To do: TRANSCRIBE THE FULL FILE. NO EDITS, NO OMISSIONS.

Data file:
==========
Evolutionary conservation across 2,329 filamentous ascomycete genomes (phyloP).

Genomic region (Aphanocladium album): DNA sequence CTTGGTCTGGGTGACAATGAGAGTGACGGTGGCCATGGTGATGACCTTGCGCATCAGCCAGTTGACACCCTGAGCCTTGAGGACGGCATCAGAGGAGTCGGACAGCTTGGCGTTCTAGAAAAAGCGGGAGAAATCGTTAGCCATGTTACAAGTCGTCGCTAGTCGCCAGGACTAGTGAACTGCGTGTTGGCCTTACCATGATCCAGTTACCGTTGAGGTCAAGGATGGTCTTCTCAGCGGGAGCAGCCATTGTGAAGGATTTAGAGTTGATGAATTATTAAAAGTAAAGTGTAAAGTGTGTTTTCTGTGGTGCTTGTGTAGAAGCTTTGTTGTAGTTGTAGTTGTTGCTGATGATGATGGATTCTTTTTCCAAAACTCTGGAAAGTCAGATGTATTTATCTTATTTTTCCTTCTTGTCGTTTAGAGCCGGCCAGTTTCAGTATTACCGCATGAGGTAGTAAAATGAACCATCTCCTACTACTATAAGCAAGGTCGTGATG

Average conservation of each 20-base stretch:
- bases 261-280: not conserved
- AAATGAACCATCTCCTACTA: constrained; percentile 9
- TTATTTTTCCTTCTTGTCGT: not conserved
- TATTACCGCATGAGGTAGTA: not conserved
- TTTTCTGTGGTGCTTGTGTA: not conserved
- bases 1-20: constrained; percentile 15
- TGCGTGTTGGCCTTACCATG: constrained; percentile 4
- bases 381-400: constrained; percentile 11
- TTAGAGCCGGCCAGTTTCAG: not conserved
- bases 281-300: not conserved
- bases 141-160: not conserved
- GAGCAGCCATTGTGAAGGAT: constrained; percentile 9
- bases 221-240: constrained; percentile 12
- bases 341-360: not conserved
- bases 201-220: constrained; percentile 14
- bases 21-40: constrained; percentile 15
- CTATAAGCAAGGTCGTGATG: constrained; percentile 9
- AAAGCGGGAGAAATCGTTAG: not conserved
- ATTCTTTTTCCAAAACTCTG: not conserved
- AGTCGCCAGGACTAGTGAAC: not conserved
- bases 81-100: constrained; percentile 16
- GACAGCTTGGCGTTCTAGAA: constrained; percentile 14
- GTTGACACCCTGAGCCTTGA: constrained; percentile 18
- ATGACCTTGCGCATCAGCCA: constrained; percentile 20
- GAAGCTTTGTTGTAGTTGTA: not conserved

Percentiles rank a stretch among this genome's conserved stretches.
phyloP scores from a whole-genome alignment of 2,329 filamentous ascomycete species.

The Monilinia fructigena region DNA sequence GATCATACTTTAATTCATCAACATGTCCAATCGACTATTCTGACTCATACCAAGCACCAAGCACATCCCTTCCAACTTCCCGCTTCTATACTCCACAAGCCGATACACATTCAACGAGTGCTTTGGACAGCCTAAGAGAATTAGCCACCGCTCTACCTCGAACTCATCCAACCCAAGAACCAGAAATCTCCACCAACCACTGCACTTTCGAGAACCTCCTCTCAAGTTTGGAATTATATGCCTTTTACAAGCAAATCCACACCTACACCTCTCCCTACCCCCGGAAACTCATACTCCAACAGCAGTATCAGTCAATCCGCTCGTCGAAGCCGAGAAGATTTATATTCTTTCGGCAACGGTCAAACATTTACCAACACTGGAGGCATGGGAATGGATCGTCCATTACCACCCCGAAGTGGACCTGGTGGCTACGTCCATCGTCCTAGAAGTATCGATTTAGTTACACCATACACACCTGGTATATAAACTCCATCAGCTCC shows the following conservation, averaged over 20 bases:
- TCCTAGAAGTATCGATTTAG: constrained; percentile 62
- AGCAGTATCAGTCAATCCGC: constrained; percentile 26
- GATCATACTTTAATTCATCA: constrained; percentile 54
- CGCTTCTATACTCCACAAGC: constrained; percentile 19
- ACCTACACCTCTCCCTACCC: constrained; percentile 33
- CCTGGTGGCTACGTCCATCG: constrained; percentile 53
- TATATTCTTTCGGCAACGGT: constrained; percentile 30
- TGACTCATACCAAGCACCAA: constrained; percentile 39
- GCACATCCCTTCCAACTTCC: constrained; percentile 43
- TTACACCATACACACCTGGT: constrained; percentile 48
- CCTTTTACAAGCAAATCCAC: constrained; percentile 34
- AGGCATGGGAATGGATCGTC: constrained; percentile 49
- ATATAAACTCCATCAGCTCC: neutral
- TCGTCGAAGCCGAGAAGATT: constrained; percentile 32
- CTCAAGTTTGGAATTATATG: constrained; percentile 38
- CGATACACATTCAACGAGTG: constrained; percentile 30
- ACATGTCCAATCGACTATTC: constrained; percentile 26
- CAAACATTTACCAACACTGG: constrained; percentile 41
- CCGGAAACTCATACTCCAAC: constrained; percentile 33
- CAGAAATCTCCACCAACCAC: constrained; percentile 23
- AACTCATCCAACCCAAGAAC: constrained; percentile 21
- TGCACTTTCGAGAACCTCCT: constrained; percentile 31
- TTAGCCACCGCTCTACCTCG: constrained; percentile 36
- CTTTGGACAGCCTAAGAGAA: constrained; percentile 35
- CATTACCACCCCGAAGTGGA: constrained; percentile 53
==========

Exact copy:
Evolutionary conservation across 2,329 filamentous ascomycete genomes (phyloP).

Genomic region (Aphanocladium album): DNA sequence CTTGGTCTGGGTGACAATGAGAGTGACGGTGGCCATGGTGATGACCTTGCGCATCAGCCAGTTGACACCCTGAGCCTTGAGGACGGCATCAGAGGAGTCGGACAGCTTGGCGTTCTAGAAAAAGCGGGAGAAATCGTTAGCCATGTTACAAGTCGTCGCTAGTCGCCAGGACTAGTGAACTGCGTGTTGGCCTTACCATGATCCAGTTACCGTTGAGGTCAAGGATGGTCTTCTCAGCGGGAGCAGCCATTGTGAAGGATTTAGAGTTGATGAATTATTAAAAGTAAAGTGTAAAGTGTGTTTTCTGTGGTGCTTGTGTAGAAGCTTTGTTGTAGTTGTAGTTGTTGCTGATGATGATGGATTCTTTTTCCAAAACTCTGGAAAGTCAGATGTATTTATCTTATTTTTCCTTCTTGTCGTTTAGAGCCGGCCAGTTTCAGTATTACCGCATGAGGTAGTAAAATGAACCATCTCCTACTACTATAAGCAAGGTCGTGATG

Average conservation of each 20-base stretch:
- bases 261-280: not conserved
- AAATGAACCATCTCCTACTA: constrained; percentile 9
- TTATTTTTCCTTCTTGTCGT: not conserved
- TATTACCGCATGAGGTAGTA: not conserved
- TTTTCTGTGGTGCTTGTGTA: not conserved
- bases 1-20: constrained; percentile 15
- TGCGTGTTGGCCTTACCATG: constrained; percentile 4
- bases 381-400: constrained; percentile 11
- TTAGAGCCGGCCAGTTTCAG: not conserved
- bases 281-300: not conserved
- bases 141-160: not conserved
- GAGCAGCCATTGTGAAGGAT: constrained; percentile 9
- bases 221-240: constrained; percentile 12
- bases 341-360: not conserved
- bases 201-220: constrained; percentile 14
- bases 21-40: constrained; percentile 15
- CTATAAGCAAGGTCGTGATG: constrained; percentile 9
- AAAGCGGGAGAAATCGTTAG: not conserved
- ATTCTTTTTCCAAAACTCTG: not conserved
- AGTCGCCAGGACTAGTGAAC: not conserved
- bases 81-100: constrained; percentile 16
- GACAGCTTGGCGTTCTAGAA: constrained; percentile 14
- GTTGACACCCTGAGCCTTGA: constrained; percentile 18
- ATGACCTTGCGCATCAGCCA: constrained; percentile 20
- GAAGCTTTGTTGTAGTTGTA: not conserved

Percentiles rank a stretch among this genome's conserved stretches.
phyloP scores from a whole-genome alignment of 2,329 filamentous ascomycete species.

The Monilinia fructigena region DNA sequence GATCATACTTTAATTCATCAACATGTCCAATCGACTATTCTGACTCATACCAAGCACCAAGCACATCCCTTCCAACTTCCCGCTTCTATACTCCACAAGCCGATACACATTCAACGAGTGCTTTGGACAGCCTAAGAGAATTAGCCACCGCTCTACCTCGAACTCATCCAACCCAAGAACCAGAAATCTCCACCAACCACTGCACTTTCGAGAACCTCCTCTCAAGTTTGGAATTATATGCCTTTTACAAGCAAATCCACACCTACACCTCTCCCTACCCCCGGAAACTCATACTCCAACAGCAGTATCAGTCAATCCGCTCGTCGAAGCCGAGAAGATTTATATTCTTTCGGCAACGGTCAAACATTTACCAACACTGGAGGCATGGGAATGGATCGTCCATTACCACCCCGAAGTGGACCTGGTGGCTACGTCCATCGTCCTAGAAGTATCGATTTAGTTACACCATACACACCTGGTATATAAACTCCATCAGCTCC shows the following conservation, averaged over 20 bases:
- TCCTAGAAGTATCGATTTAG: constrained; percentile 62
- AGCAGTATCAGTCAATCCGC: constrained; percentile 26
- GATCATACTTTAATTCATCA: constrained; percentile 54
- CGCTTCTATACTCCACAAGC: constrained; percentile 19
- ACCTACACCTCTCCCTACCC: constrained; percentile 33
- CCTGGTGGCTACGTCCATCG: constrained; percentile 53
- TATATTCTTTCGGCAACGGT: constrained; percentile 30
- TGACTCATACCAAGCACCAA: constrained; percentile 39
- GCACATCCCTTCCAACTTCC: constrained; percentile 43
- TTACACCATACACACCTGGT: constrained; percentile 48
- CCTTTTACAAGCAAATCCAC: constrained; percentile 34
- AGGCATGGGAATGGATCGTC: constrained; percentile 49
- ATATAAACTCCATCAGCTCC: neutral
- TCGTCGAAGCCGAGAAGATT: constrained; percentile 32
- CTCAAGTTTGGAATTATATG: constrained; percentile 38
- CGATACACATTCAACGAGTG: constrained; percentile 30
- ACATGTCCAATCGACTATTC: constrained; percentile 26
- CAAACATTTACCAACACTGG: constrained; percentile 41
- CCGGAAACTCATACTCCAAC: constrained; percentile 33
- CAGAAATCTCCACCAACCAC: constrained; percentile 23
- AACTCATCCAACCCAAGAAC: constrained; percentile 21
- TGCACTTTCGAGAACCTCCT: constrained; percentile 31
- TTAGCCACCGCTCTACCTCG: constrained; percentile 36
- CTTTGGACAGCCTAAGAGAA: constrained; percentile 35
- CATTACCACCCCGAAGTGGA: constrained; percentile 53